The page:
Barred Belarusian archbishop says he has gotten legal advice about re-entry

Barred Belarusian archbishop says he has gotten legal advice about re-entry Archbishop Tadeusz Kondrusiewicz

Archbishop Tadeusz Kondrusiewicz, a Belarusian citizen appointed to Minsk in 2007 after serving as a bishop in Russia, was barred from returning to Belarus after his pastoral letter was read at churches. The letter warned of civil war, as security forces confronted demonstrators protesting the election of President Alexander Lukashenko.

Archbishop Kondrusiewicz said he had obtained legal advice about being barred from re-entering Belarus and counted on Vatican help in correcting the illegal action against him.

Archbishop Kondrusiewicz told Polish Radio in Bialystok that he had often travelled abroad, with required permits, from his Minsk-Mohilev Archdiocese to attend religious events and conferences and had always been allowed back.


The church leader said Belarusian law “stated clearly” that a citizen could not be barred from entering his own country, but added that he had received no reply when he wrote to the border service in Minsk, quoting the law and requesting an explanation.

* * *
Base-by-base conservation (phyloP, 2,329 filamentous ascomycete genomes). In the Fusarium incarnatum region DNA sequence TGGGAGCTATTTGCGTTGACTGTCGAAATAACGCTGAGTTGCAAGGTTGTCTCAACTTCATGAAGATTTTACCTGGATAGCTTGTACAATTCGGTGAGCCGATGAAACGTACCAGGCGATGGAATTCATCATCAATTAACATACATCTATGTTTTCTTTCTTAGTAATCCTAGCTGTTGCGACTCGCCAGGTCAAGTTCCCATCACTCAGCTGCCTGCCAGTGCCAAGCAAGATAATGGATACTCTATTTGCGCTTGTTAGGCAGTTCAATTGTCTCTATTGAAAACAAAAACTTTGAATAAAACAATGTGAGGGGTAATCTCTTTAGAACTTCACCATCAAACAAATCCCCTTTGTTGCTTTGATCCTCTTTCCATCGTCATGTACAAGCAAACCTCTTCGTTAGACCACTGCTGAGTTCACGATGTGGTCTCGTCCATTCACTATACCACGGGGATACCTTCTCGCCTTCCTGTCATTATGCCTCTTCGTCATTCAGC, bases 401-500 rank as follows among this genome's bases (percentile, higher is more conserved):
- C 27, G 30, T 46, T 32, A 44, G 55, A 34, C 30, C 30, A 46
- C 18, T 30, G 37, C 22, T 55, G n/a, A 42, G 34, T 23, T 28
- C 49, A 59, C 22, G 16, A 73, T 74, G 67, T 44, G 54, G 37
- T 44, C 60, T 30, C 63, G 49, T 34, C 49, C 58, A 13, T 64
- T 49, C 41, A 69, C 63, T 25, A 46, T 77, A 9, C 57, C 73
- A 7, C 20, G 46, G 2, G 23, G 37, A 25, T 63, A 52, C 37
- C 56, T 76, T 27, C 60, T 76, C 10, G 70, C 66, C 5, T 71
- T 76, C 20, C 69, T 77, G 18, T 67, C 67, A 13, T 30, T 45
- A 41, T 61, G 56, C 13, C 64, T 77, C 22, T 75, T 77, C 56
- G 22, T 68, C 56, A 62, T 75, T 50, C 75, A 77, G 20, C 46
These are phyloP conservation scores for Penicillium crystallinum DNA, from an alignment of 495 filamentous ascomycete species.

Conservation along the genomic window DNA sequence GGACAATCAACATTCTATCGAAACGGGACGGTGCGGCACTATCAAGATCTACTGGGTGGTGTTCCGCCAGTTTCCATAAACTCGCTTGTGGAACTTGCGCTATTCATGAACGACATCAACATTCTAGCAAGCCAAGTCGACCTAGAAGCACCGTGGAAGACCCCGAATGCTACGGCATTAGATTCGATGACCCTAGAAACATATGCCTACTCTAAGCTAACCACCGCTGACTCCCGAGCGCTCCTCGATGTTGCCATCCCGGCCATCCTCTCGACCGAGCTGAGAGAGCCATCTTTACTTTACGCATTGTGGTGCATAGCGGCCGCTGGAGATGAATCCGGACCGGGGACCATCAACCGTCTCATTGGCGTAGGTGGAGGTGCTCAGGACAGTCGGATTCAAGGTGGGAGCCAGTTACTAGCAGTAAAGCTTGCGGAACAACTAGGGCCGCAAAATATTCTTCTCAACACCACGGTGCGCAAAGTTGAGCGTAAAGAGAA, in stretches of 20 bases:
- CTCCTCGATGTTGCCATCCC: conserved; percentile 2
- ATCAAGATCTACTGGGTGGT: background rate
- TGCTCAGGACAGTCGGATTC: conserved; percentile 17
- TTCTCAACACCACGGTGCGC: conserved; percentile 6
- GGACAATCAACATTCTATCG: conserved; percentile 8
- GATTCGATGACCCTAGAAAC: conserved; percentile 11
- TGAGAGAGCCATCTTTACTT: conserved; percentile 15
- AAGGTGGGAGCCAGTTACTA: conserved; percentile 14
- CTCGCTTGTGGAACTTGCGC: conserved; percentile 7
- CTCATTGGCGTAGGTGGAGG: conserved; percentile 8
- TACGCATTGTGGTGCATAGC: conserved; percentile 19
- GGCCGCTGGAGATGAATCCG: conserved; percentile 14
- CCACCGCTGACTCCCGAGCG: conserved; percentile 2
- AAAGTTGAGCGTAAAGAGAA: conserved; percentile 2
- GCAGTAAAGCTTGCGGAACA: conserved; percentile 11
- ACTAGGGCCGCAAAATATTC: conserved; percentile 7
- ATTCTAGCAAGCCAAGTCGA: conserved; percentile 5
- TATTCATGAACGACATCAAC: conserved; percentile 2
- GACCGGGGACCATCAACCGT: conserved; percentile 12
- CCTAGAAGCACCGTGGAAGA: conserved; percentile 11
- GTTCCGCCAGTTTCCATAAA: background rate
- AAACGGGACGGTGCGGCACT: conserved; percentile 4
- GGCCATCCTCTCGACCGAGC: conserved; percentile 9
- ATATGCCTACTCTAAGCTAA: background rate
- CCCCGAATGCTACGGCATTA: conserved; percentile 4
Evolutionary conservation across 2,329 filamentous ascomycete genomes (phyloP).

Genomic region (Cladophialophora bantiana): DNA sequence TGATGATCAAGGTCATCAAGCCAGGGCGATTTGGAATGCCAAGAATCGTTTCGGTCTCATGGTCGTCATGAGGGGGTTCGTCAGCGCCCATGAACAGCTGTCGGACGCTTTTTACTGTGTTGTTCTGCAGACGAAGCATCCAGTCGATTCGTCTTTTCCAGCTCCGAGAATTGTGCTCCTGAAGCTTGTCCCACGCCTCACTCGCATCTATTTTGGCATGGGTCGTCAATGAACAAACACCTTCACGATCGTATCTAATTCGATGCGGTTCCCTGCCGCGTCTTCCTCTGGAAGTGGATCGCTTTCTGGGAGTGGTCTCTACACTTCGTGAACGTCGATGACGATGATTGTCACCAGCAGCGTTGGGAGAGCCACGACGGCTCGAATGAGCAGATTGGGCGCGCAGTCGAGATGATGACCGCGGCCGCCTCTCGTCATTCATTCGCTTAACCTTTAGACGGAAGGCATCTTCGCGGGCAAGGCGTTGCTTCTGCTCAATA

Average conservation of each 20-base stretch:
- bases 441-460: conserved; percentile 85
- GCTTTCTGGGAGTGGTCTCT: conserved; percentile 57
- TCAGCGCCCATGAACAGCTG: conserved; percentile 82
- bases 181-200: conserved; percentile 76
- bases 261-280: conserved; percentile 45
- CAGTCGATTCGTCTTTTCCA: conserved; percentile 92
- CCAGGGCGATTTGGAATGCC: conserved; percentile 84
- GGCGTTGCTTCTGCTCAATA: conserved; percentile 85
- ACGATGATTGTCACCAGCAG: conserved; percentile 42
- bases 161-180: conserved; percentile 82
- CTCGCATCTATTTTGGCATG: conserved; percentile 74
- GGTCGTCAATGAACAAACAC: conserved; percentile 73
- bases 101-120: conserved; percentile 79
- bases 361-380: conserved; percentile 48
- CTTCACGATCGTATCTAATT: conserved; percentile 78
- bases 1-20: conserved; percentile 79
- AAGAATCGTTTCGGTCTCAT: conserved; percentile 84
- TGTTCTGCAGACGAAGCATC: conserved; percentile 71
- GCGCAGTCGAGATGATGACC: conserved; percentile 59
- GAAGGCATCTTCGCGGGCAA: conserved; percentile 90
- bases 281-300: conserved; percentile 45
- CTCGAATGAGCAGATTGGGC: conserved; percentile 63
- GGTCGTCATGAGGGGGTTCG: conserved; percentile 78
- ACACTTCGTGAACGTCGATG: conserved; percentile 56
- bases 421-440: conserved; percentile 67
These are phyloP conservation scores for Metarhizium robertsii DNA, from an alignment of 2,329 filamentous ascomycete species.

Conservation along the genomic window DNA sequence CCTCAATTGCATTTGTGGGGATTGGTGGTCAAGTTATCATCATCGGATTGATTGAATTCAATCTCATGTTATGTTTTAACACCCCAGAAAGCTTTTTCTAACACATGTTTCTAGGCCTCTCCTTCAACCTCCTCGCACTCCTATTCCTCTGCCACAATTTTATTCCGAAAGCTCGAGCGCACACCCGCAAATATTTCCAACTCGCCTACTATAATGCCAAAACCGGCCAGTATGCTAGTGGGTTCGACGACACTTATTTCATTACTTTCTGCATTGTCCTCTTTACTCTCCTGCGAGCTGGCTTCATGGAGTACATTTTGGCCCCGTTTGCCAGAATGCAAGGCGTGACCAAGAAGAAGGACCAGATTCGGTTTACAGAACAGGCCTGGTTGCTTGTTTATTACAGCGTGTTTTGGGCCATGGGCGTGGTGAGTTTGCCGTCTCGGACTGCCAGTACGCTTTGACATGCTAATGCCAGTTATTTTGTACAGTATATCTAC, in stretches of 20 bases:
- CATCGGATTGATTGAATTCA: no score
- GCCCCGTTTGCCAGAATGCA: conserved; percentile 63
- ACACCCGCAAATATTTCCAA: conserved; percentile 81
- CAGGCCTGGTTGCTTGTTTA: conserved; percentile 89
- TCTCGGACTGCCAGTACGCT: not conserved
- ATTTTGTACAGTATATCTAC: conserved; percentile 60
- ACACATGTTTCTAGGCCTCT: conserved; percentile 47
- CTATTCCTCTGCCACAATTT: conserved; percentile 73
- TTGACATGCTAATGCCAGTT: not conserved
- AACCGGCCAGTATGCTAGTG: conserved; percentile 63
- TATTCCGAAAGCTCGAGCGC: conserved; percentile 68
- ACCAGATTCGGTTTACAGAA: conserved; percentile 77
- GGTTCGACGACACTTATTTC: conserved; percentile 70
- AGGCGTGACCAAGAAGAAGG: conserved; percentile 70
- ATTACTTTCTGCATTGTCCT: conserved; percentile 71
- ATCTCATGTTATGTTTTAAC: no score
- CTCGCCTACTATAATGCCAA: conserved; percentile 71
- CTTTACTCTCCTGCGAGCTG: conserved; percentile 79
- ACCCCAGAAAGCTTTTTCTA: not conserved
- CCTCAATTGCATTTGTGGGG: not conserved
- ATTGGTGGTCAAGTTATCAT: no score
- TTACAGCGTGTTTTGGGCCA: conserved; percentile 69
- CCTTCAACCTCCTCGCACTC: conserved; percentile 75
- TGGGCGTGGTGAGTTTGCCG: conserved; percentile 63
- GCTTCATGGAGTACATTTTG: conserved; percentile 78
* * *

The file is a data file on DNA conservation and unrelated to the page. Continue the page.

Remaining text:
“The problem lies not just in my exclusion, but also in the fact I’m now unable to attend my schedule of services – people are naturally asking how this could have happened,” he said.

A source from the Vatican nunciature in Minsk told Catholic News Service that the arrival of a new nuncio, Archbishop Ante Jozic, appointed in 2019, had been delayed by the coronavirus, ruling out any official statement on Archbishop Kondrusiewicz’s plight.

“We’re not necessarily expecting the Vatican to say something, but we are expecting it to do something,” the source said.

“As yet, nothing is clear, and we are waiting to see what happens. But we obviously hope the archbishop will be back in his diocese soon.”


Belarusian bishops also criticized the action against Archbishop Kondrusiewicz.

“These and similar actions by individual authorities do not contribute to building constructive relations between the state and Catholic Church, nor serve to relieve tensions and overcoming the deep divisions in society,” they said in a statement.

The announcement of the presidential election results led to massive street protests in multiple cities. Church leaders confirmed Catholic clergy and laypeople had been beaten and jailed during the protests.

On August 26, police dispersed protesters in Minsk’s Independence Square, and about 100 of them took refuge in nearby  . Police blockaded the entrances for several hours and, after opening the doors, arrested several people who left the church.

Fr Vladislav Zavalniuk, parish rector, reported the church’s locks had been changed by overnight assailants.